Estimated breeding values for all production parameters for 117 bulls used in this herd were available. One bull was from Australia, six from Canada, 58 from the USA and 52 were recorded as ZAF, of which some (28) with the farm prefix were regarded as herd bulls (ZAF Priv). The rest (n = 24) of ZAF bulls were presumed semen from a local AI company. The mean EBV for milk yield for bulls from Australia, Canada, USA, ZAF AI and ZAF Priv was 512, -112, 268, -4 and -23 kg, respectively. Minimum and maximum EBVs for milk yield for bulls from Canada, the USA, ZAF AI and ZAF herd bulls ranged from -332 to -33 kg, -285 to 1424 kg, -482 to 867 kg, and -953 to 849 kg, respectively. The larger number of bulls originating from the USA and ZAF would have the largest effect on the genetic merit of the herd. The overall mean negative EBV value for the ZAF bulls is a major concern as this would have a negative effect on the milk yield of cows in the herd.
The mean and standard deviation (StDev) genetic merit for different production parameters for all bulls used in the herd are presented in the following table. The large variation in EBV values for the different production traits is reflected in high StDev-values.
In the following figure the mean milk yield EBV for bulls used in the herd show a large variation over birth years. Although the overall genetic trend seems positive, i.e., 9.6 kg/year, the trend was not statistically significant generally because of large variation between years, R2 = 0.053. This means that the overall positive trend was due to change which seems to indicate that no structured genetic programme is being employed to use bulls of higher genetic merit for milk yield over time.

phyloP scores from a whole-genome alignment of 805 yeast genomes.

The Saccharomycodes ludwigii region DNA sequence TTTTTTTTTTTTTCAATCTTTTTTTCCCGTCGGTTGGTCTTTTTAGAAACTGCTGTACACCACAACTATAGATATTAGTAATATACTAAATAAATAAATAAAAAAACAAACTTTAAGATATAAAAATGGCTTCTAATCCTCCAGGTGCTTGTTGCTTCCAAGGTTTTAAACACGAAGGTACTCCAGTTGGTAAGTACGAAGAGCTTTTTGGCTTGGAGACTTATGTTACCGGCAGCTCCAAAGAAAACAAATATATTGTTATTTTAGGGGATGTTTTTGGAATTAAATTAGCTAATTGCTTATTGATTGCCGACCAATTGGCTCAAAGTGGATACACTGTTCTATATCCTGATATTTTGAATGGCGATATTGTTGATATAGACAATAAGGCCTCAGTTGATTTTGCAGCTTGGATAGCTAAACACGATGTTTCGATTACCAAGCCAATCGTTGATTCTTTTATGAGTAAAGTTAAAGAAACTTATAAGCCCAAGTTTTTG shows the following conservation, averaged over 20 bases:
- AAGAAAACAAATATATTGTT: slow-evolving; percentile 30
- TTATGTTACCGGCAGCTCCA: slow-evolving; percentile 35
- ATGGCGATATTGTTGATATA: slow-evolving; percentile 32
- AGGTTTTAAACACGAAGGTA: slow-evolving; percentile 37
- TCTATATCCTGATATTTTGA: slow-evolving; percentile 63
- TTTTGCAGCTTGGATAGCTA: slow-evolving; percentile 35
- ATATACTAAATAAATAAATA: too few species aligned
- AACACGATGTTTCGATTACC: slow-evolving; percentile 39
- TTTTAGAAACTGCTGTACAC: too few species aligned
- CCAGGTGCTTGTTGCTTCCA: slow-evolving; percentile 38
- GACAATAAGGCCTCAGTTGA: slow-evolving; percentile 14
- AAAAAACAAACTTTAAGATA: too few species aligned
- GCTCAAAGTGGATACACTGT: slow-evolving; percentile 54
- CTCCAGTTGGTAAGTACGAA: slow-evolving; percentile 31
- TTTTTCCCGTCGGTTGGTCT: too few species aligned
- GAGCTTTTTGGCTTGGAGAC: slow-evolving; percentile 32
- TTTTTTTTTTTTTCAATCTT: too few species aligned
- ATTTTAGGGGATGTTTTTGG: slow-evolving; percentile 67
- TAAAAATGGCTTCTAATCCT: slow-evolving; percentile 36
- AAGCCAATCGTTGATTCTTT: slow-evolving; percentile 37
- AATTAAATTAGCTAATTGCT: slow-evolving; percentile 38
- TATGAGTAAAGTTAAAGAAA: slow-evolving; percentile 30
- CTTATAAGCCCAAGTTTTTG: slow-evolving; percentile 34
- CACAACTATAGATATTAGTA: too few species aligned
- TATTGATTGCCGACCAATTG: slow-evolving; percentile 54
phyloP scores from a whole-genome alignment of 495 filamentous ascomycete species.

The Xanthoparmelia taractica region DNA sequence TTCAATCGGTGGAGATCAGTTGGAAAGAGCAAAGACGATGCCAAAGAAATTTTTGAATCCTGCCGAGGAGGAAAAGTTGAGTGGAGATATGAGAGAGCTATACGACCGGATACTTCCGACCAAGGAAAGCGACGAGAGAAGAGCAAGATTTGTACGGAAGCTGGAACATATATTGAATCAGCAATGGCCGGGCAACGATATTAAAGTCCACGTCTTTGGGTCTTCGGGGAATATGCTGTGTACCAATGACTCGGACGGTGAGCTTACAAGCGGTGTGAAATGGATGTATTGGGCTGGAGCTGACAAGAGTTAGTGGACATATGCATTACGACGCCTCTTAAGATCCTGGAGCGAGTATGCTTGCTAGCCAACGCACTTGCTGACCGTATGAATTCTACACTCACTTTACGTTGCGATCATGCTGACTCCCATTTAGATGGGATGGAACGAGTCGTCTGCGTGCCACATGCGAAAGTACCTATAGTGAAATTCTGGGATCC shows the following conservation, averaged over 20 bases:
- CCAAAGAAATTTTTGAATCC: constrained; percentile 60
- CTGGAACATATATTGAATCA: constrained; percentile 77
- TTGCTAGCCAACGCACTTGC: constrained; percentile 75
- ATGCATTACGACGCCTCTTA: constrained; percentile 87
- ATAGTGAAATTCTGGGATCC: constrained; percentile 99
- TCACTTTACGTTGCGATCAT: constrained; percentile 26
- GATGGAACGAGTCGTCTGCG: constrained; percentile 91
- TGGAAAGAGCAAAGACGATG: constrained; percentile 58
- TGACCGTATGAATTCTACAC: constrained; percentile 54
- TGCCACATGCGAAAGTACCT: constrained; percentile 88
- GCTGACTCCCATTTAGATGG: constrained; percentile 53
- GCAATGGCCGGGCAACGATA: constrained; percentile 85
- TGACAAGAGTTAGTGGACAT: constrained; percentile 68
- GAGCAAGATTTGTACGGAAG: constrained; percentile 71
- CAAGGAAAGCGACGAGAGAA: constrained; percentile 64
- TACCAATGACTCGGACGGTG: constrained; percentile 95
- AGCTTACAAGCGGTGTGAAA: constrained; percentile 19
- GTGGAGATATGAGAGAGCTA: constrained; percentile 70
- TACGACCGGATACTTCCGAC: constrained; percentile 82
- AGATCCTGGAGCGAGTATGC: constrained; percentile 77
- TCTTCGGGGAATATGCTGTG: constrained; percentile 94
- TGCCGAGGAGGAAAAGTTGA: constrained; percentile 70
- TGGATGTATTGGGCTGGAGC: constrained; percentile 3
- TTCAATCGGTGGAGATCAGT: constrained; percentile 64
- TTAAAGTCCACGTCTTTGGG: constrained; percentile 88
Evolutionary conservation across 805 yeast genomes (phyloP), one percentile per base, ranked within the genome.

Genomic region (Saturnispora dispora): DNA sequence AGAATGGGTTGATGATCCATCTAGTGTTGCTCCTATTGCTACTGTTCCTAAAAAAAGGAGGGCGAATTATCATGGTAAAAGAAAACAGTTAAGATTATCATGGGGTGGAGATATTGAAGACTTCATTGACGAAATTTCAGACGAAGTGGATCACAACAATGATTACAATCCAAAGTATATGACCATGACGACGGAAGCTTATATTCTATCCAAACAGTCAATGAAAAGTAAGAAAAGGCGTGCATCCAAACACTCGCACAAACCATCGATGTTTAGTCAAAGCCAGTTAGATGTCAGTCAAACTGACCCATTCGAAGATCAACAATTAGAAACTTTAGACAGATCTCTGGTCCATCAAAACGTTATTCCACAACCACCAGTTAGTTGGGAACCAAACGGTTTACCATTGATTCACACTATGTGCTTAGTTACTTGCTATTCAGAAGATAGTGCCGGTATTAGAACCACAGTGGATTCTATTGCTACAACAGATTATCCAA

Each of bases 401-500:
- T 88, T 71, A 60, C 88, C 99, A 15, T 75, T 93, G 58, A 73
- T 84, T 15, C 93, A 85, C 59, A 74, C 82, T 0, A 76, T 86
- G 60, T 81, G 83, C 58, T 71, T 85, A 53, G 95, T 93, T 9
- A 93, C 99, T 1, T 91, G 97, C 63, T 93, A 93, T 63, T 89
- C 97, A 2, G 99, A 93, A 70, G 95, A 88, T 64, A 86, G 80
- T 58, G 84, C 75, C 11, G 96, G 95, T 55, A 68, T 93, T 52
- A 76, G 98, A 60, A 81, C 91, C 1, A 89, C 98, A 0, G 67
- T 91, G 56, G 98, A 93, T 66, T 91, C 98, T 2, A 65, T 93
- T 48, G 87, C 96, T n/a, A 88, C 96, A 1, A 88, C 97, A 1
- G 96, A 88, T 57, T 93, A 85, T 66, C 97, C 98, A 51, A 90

This is a reflection that the breeding objective in the herd does not include a high milk yield and that bulls are selected for other reasons than to improve the herd’s genetic merit for milk yield. This may be that bulls were selected to improve the body conformation traits of the daughters. Body conformation is a poor indicator of the milk yield of dairy cows. Concentrating on improving body conformation traits may be detrimental to overall herd milk yield. Farmers should be aware of the genetic correlation between body conformation traits and milk yield.
The genetic merit of a dairy herd is affected by the sires selected to get cows pregnant. Using herd bulls in dairy herds is a practical way to get cows and heifers pregnant; however, the number of progeny in the herd from such bulls should be kept at a minimum. Such bulls should not affect the breeding objective of the herd which should be maximum profit generated through the sale of milk. Milk sales provide more than 90% of the income of a dairy herd. Sire selection has a long term effect on the genetic merit of a dairy herd affecting its milk yield positively or negatively. Putting too much emphasis on conformation traits could have a negative effect on milk yield. Although the genetic correlation between productive life and body conformation traits for udders and feet and legs is positive, the most important traits for a long productive life is the ability of cows to produce enough milk and to become pregnant soon after calving. Semen cost in a dairy make up about 5% of the total cost of production which means saving on this cost will not have large effect on present profitability, though having a large effect on long term productivity.